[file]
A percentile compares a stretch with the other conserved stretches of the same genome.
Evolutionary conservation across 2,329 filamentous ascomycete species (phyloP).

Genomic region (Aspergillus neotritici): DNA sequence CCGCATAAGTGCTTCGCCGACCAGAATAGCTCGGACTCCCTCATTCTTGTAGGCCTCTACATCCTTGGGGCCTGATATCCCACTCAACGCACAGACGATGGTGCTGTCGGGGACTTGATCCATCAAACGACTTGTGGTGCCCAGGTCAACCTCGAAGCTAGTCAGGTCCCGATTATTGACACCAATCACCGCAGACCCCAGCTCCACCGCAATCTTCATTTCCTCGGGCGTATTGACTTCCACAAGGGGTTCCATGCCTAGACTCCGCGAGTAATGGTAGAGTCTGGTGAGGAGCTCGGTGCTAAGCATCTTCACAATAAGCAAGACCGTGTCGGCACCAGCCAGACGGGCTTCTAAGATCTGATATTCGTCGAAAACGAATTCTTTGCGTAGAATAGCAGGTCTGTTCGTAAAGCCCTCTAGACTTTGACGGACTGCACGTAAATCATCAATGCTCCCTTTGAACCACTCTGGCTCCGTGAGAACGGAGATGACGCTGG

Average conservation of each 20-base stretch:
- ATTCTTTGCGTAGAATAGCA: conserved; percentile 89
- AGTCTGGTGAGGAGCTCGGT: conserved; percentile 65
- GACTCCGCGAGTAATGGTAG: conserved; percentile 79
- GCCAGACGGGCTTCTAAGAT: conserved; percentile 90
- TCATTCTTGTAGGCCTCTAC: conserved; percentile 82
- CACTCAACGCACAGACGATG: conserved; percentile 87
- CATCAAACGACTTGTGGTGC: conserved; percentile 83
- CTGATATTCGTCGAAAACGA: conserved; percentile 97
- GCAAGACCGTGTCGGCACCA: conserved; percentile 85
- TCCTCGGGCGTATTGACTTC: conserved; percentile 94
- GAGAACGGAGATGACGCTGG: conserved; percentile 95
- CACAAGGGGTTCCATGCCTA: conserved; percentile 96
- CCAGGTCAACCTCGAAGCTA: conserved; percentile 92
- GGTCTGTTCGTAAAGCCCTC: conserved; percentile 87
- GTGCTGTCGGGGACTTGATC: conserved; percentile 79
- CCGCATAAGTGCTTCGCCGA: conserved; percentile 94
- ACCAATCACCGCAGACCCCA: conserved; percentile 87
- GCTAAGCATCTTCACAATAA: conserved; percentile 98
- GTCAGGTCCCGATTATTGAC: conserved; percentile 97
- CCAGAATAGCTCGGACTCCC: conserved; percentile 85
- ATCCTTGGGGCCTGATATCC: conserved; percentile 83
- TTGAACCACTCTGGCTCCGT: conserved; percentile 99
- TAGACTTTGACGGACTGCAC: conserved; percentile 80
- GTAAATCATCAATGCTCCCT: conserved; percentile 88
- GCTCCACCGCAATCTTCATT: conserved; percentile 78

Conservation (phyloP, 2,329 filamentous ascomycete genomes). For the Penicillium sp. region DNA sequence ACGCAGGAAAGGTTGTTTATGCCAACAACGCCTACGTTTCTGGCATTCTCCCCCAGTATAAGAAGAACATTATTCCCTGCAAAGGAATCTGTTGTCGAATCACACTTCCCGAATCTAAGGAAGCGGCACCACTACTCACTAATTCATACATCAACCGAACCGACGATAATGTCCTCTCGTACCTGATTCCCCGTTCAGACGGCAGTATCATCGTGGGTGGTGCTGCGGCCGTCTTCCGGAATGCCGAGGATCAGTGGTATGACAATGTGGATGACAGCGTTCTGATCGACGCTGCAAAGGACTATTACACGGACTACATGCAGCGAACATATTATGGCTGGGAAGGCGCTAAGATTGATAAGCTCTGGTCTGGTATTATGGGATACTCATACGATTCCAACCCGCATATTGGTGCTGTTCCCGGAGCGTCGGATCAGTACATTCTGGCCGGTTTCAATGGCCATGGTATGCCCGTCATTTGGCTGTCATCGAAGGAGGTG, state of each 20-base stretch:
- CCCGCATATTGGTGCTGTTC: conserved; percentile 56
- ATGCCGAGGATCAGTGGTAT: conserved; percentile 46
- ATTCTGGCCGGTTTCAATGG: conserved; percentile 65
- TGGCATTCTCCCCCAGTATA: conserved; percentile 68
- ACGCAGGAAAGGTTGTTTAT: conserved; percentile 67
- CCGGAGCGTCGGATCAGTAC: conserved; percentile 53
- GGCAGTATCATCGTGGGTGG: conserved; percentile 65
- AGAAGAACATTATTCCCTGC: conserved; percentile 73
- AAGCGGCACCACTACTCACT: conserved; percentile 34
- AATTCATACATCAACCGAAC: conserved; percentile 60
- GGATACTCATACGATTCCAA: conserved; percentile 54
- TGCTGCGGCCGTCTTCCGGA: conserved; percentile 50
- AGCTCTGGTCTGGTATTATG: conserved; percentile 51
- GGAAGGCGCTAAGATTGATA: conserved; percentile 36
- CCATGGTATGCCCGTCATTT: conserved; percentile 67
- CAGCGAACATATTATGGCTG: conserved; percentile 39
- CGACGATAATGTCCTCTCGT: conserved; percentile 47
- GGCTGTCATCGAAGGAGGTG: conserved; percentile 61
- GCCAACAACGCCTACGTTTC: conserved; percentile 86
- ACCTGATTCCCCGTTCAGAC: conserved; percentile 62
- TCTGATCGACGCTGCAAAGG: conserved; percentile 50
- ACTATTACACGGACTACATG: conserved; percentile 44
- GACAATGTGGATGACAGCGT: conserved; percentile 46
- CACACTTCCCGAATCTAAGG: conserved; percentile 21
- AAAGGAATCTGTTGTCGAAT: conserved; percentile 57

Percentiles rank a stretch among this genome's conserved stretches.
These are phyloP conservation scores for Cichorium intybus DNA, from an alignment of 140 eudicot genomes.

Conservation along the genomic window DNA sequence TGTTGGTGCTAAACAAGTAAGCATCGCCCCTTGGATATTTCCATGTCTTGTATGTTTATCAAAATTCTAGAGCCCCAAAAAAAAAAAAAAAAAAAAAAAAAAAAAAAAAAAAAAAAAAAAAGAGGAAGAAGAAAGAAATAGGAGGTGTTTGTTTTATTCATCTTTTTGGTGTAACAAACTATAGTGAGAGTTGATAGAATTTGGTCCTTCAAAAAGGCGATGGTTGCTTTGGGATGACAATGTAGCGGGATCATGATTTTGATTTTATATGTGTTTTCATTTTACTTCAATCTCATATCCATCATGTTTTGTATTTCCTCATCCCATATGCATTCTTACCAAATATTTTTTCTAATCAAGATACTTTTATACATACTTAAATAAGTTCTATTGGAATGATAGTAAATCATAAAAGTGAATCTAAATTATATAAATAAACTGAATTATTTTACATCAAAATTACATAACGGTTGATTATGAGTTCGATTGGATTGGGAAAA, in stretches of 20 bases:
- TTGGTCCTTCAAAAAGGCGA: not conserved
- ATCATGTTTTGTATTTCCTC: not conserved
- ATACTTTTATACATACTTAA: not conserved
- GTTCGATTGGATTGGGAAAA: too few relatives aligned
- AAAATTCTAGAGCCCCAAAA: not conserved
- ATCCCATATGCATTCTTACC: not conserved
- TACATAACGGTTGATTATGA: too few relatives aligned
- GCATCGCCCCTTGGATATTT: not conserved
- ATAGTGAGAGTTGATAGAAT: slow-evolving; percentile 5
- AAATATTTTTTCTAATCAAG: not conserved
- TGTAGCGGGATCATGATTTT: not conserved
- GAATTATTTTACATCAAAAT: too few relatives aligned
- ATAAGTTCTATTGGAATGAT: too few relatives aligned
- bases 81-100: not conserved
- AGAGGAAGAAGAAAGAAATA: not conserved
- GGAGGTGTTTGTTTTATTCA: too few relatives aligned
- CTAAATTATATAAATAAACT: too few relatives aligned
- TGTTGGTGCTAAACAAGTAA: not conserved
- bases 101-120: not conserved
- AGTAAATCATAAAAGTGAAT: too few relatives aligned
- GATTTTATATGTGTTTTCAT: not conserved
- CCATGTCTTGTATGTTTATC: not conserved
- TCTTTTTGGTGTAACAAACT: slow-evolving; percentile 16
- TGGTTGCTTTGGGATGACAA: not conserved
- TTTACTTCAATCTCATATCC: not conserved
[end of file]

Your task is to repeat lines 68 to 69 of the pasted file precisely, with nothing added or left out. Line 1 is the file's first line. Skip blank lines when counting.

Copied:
- AAATATTTTTTCTAATCAAG: not conserved
- TGTAGCGGGATCATGATTTT: not conserved